I was writing poetry. I was pulled from class for two hours each day to learn typing in the computer lab, and I learned typing by writing stories. My parents helped me put the poetry into contests and I won. These were regional contests, my words were read by people I’d never met, people I’d never see. Meanwhile, T didn’t talk to me anymore.

I’ve gotten a few comments from you all on recent posts and I appreciate them. I haven’t responded, though, because I forgot a long time ago how to respond.

Currently Reading: Queen, Suzanne Crain Miller

Support Relief for Family Suffering at the Border  – RAICES DONATION CAMPAIGN

great writers are indecent people

they live unfairly

saving the best part for paper.

good human beings save the world

so that bastards like me can keep creating art,

become immortal.

if you read this after I am dead

it means I made it.

Charles Bukowski, The People Look Like Flowers at Last

Coffee Log, Year 2, Day 138

Hi.

Coffee: Maxwell House Master Blend, Office Coffee; most days I’m the one to make the coffee but that didn’t happen; my partner across the hall had set the machine; it came out tasting similar to all those other times I’ve had this cheap, industrial, toddler-pulling-her-pigtails exasperated blend, but it had the added spice of someone else’s work; the coffee tasted like wet sand

There’s a picture of me at 17 wearing someone else’s hat. I’m in a Barnes & Noble. The record section. Before or after the picture, I’ll pick up a record by Battles and fall in love with math rock. And speaking of love, I’ll go back to a dorm room at Governor’s School and play that record so loud I make lifelong friends with a suite-mate, a guy named A. The music only goes off when there’s this girl I like. She comes into our common room and puts on the soundtrack to Moulin Rouge. In the peat-stench of summer evening, she coats my fingers in nail-polish remover then strikes a match and tries to ignite my hand.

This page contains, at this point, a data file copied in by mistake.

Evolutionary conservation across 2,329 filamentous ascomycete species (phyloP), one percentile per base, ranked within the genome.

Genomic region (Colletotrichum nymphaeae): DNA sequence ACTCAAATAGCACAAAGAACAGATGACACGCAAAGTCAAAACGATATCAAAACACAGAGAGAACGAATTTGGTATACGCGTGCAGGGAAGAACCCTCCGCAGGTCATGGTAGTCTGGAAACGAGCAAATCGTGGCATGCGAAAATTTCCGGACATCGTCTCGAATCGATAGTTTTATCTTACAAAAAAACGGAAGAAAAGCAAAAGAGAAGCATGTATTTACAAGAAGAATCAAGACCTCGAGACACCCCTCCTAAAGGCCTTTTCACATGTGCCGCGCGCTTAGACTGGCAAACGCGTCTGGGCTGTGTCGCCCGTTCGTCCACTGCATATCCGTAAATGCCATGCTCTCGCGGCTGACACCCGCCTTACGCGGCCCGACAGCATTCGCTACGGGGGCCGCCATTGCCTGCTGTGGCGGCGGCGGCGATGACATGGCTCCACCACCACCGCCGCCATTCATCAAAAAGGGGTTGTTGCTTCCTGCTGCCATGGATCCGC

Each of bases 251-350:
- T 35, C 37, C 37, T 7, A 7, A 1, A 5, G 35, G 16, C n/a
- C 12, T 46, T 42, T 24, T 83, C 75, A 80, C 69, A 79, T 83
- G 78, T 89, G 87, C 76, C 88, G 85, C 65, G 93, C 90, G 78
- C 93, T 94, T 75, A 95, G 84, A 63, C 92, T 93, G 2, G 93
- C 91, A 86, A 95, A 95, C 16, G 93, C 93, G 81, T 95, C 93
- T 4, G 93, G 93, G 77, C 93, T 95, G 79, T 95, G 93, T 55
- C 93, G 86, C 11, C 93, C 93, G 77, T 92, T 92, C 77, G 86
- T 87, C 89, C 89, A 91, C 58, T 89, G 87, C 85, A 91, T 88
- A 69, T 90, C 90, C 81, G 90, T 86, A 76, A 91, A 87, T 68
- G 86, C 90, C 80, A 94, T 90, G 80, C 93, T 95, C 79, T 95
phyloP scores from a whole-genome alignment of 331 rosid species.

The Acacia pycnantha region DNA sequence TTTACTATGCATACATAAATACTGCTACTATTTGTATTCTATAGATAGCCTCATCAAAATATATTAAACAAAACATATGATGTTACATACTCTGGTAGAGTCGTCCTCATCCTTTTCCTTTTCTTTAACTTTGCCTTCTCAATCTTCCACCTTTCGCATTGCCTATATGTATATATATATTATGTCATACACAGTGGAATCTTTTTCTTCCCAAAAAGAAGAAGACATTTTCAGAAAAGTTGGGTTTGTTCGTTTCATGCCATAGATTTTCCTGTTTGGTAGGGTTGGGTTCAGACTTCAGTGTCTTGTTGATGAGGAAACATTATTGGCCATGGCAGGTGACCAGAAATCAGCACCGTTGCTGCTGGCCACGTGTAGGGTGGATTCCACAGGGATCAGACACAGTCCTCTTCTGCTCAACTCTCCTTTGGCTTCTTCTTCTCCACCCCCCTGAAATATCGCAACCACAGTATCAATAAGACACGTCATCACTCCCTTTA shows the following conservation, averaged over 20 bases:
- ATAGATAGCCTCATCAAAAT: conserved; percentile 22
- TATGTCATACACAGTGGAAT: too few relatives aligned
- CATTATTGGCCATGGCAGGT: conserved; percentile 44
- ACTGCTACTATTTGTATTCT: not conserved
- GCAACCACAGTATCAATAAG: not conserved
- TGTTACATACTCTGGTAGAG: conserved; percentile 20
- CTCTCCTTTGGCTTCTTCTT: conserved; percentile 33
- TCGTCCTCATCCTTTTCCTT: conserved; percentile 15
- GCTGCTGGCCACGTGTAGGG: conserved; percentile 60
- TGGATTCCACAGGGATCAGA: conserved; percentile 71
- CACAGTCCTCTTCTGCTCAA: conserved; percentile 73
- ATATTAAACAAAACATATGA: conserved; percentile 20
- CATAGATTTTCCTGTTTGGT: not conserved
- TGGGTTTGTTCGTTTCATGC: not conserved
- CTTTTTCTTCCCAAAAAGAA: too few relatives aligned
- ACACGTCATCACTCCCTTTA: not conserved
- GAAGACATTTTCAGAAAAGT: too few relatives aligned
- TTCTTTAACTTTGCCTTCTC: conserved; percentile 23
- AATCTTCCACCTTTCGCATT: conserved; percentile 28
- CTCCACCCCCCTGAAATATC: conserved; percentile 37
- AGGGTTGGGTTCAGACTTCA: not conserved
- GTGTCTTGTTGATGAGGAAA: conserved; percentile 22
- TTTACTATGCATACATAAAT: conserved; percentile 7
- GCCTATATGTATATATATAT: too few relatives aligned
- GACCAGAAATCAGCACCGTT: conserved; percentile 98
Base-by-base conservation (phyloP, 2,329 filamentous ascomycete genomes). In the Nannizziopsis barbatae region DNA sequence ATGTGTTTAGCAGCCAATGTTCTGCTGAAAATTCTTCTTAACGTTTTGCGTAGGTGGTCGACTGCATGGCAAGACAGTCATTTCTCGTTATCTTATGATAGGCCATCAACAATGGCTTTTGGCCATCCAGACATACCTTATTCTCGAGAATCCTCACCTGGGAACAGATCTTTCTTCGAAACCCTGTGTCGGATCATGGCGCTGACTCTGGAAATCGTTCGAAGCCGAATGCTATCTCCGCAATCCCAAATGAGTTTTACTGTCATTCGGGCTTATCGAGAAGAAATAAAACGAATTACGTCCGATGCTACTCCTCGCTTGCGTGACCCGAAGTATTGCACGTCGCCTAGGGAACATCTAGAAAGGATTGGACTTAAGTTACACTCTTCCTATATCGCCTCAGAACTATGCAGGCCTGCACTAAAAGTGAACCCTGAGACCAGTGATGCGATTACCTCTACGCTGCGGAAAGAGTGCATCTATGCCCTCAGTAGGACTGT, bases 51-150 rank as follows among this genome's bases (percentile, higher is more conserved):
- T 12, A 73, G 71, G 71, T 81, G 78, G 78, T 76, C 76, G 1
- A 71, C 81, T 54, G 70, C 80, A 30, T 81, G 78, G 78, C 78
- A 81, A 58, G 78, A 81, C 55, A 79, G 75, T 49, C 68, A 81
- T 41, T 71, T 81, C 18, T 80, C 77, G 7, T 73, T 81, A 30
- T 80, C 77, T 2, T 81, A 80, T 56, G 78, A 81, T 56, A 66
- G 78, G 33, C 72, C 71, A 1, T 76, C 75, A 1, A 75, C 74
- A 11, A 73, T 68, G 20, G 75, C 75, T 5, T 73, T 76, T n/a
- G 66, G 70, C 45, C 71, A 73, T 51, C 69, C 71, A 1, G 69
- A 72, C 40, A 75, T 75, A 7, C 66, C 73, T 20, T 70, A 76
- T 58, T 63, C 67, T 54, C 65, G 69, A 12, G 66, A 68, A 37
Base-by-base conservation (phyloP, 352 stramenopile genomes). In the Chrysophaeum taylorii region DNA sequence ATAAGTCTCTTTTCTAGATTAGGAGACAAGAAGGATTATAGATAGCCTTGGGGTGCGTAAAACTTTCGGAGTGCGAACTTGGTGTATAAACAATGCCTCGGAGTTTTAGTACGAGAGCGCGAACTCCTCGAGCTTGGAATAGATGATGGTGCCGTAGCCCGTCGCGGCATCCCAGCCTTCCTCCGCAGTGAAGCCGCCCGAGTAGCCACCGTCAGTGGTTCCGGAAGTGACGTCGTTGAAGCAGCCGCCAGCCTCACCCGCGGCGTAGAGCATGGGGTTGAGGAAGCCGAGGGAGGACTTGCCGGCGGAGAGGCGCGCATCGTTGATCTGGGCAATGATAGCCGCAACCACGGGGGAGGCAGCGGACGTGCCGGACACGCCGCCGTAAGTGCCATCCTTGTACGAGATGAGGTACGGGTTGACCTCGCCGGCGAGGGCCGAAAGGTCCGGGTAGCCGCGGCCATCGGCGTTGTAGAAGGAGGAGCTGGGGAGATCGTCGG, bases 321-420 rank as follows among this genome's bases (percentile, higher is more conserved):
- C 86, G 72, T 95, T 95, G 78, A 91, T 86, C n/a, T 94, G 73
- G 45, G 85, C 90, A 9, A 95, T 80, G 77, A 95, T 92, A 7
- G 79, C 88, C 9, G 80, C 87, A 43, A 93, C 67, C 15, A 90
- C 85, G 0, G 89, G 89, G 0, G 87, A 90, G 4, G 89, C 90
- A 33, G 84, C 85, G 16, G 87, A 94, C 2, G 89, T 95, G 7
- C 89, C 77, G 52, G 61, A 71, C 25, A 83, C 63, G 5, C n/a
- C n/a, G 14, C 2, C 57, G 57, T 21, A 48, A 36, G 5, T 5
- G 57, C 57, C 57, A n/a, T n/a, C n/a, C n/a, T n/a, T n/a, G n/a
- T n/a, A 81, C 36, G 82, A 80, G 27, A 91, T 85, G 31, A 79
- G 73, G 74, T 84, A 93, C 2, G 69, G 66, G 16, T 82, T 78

Life happens less vividly the more you’re in control over it. That’s why getting older drains you. You have money, a car, a job, autonomy, or at least ten fingers to scrape and claw, you know exactly where the food is and how to find it. You trade out your mysteries. No, it’s not the world that will hurt and surprise you – it’s yourself.

I’ve been building plastic models like a fire might go out. At this point, I’m up to four. I find it relaxing to file down small pieces with my naked hands, and satisfying to hear the snap when pre-ordained parts fit together. Start at nothing, work your way to a familiar image. I’m not the lifelong actor but an architect. If life can’t surprise me, then the least I can do is find the best ways to make it fit.

Currently Reading: Queen, Suzanne Crain Miller

Support Relief for Family Suffering at the Border  – RAICES DONATION CAMPAIGN

She put on her lace collar. She put on her new hat and he never noticed; and he was happy without her.

Virginia Woolf, Mrs. Dalloway